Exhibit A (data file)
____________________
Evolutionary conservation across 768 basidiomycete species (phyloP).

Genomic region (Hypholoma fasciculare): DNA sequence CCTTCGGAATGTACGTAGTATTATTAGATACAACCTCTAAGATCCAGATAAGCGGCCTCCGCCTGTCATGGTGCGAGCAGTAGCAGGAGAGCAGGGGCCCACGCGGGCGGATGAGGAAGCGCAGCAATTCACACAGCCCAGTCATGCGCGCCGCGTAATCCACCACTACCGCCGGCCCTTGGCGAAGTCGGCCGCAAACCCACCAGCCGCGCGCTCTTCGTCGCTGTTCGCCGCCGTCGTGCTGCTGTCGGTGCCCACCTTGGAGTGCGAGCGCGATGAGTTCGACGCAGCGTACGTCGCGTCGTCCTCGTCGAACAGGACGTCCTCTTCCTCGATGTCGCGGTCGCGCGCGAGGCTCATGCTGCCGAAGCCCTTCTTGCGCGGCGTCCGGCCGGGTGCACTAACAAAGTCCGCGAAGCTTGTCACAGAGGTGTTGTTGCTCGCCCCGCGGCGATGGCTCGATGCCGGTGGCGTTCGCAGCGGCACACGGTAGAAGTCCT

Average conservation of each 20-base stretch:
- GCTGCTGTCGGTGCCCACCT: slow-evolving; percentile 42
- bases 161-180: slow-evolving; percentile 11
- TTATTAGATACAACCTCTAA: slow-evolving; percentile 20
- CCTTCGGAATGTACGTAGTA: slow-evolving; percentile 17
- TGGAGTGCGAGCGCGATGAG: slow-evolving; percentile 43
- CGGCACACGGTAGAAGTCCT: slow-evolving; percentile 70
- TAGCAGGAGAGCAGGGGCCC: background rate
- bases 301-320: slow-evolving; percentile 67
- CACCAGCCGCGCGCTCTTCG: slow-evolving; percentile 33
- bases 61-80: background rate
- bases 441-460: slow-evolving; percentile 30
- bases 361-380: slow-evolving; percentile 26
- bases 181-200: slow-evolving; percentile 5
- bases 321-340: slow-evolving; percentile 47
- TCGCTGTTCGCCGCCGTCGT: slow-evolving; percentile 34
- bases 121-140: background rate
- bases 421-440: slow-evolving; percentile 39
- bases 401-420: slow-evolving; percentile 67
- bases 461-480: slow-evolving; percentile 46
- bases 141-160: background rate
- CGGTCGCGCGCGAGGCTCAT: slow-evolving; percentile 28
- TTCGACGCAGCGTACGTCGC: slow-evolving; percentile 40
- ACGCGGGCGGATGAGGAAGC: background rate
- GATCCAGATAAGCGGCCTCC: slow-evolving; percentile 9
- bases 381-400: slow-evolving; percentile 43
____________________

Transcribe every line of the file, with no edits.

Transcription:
Evolutionary conservation across 768 basidiomycete species (phyloP).

Genomic region (Hypholoma fasciculare): DNA sequence CCTTCGGAATGTACGTAGTATTATTAGATACAACCTCTAAGATCCAGATAAGCGGCCTCCGCCTGTCATGGTGCGAGCAGTAGCAGGAGAGCAGGGGCCCACGCGGGCGGATGAGGAAGCGCAGCAATTCACACAGCCCAGTCATGCGCGCCGCGTAATCCACCACTACCGCCGGCCCTTGGCGAAGTCGGCCGCAAACCCACCAGCCGCGCGCTCTTCGTCGCTGTTCGCCGCCGTCGTGCTGCTGTCGGTGCCCACCTTGGAGTGCGAGCGCGATGAGTTCGACGCAGCGTACGTCGCGTCGTCCTCGTCGAACAGGACGTCCTCTTCCTCGATGTCGCGGTCGCGCGCGAGGCTCATGCTGCCGAAGCCCTTCTTGCGCGGCGTCCGGCCGGGTGCACTAACAAAGTCCGCGAAGCTTGTCACAGAGGTGTTGTTGCTCGCCCCGCGGCGATGGCTCGATGCCGGTGGCGTTCGCAGCGGCACACGGTAGAAGTCCT

Average conservation of each 20-base stretch:
- GCTGCTGTCGGTGCCCACCT: slow-evolving; percentile 42
- bases 161-180: slow-evolving; percentile 11
- TTATTAGATACAACCTCTAA: slow-evolving; percentile 20
- CCTTCGGAATGTACGTAGTA: slow-evolving; percentile 17
- TGGAGTGCGAGCGCGATGAG: slow-evolving; percentile 43
- CGGCACACGGTAGAAGTCCT: slow-evolving; percentile 70
- TAGCAGGAGAGCAGGGGCCC: background rate
- bases 301-320: slow-evolving; percentile 67
- CACCAGCCGCGCGCTCTTCG: slow-evolving; percentile 33
- bases 61-80: background rate
- bases 441-460: slow-evolving; percentile 30
- bases 361-380: slow-evolving; percentile 26
- bases 181-200: slow-evolving; percentile 5
- bases 321-340: slow-evolving; percentile 47
- TCGCTGTTCGCCGCCGTCGT: slow-evolving; percentile 34
- bases 121-140: background rate
- bases 421-440: slow-evolving; percentile 39
- bases 401-420: slow-evolving; percentile 67
- bases 461-480: slow-evolving; percentile 46
- bases 141-160: background rate
- CGGTCGCGCGCGAGGCTCAT: slow-evolving; percentile 28
- TTCGACGCAGCGTACGTCGC: slow-evolving; percentile 40
- ACGCGGGCGGATGAGGAAGC: background rate
- GATCCAGATAAGCGGCCTCC: slow-evolving; percentile 9
- bases 381-400: slow-evolving; percentile 43